The unique anatomy of tissue interfaces

The anatomical structures of tissue transitions are fundamental to their function. These transitions are biochemically and biomechanically adapted to allow smooth transfer of force between tissues with varying mechanical properties. For example, the force generated by muscle contraction must travel from a compliant tendon to a stiff bone to facilitate movement. The bone-tendon junction is therefore adapted to achieve this, with a gradual increase in mineralisation from tendon to bone, the presence of fibrocartilage at the interface and changes in the alignment of collagen fibres (Figure 1). Similar adaptations are seen throughout the body at tissue junctions and so it is important to establish adequate transition points if engineered tissues are to become a realistic possibility for implantation. 

 Figure 1. The anatomy of the bone-tendon interface (enthesis). The transition between tendon and bone contains several regions. The gradual change in mechanical properties helps to transfer stress smoothly.

Interfacial Tissue Engineering

Tissue engineering seeks to manufacture replacement tissues in the laboratory using a combination of biological and engineering principles. While many groups concentrate on the engineering of particular tissues in isolation, a subset of tissue engineering research has emerged recently, called interfacial tissue engineering, which attempts to re-establish the complex interfaces found at the junctions between tissues as described above.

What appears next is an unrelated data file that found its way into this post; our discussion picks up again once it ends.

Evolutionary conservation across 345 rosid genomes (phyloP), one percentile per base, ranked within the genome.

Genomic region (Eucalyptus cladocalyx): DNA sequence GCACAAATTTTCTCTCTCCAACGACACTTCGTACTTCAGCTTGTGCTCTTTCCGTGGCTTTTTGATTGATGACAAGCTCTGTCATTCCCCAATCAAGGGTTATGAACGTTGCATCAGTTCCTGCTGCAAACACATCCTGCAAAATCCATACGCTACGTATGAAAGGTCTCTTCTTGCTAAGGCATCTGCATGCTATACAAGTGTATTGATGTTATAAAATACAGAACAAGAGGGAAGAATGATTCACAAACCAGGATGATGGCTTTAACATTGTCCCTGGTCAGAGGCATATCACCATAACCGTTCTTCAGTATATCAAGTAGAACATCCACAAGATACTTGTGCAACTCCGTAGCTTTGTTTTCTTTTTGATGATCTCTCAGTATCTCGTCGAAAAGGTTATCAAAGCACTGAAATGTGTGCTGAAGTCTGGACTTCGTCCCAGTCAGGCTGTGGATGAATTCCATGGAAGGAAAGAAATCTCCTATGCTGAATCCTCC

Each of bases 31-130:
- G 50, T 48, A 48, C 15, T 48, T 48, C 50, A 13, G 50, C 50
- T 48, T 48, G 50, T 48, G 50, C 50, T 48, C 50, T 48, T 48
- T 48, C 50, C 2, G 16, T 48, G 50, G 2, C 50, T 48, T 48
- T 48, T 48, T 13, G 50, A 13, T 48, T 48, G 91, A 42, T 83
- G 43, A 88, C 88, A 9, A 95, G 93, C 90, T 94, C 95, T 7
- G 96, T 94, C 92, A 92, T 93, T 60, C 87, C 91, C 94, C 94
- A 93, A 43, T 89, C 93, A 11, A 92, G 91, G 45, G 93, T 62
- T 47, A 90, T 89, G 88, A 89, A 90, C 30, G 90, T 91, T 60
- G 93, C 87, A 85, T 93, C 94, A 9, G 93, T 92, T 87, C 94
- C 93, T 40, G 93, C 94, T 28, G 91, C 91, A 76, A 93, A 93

The Paxton Lab focusses on interfacial tissue engineering of the musculoskeletal system and our research can be split into three related and complementary topics;

1)    Understanding the mechanisms of musculoskeletal tissue interface formation in vitro
Using 2D and 3D culture systems, we are investigating cellular co-cultures to examine their behaviour, organisation and interaction.

2)    The manufacture of complete multiphasic tissue structures for implantation
Using a combination of scaffolds and cell populations, we are investigating the manufacture of complete bone-to-bone ligaments, osteochondral plugs and bone-tendon replacements for implantation following injury.

3)    Developing 3-dimentional in vitro models for understanding musculoskeletal disease and repair.
Our 3D culture systems can be a useful model for the study of musculoskeletal disease or for the investigation into repair options following injury. 

For anymore information about our research, or if you are interested in collaborating then please contact us
 using the details provided.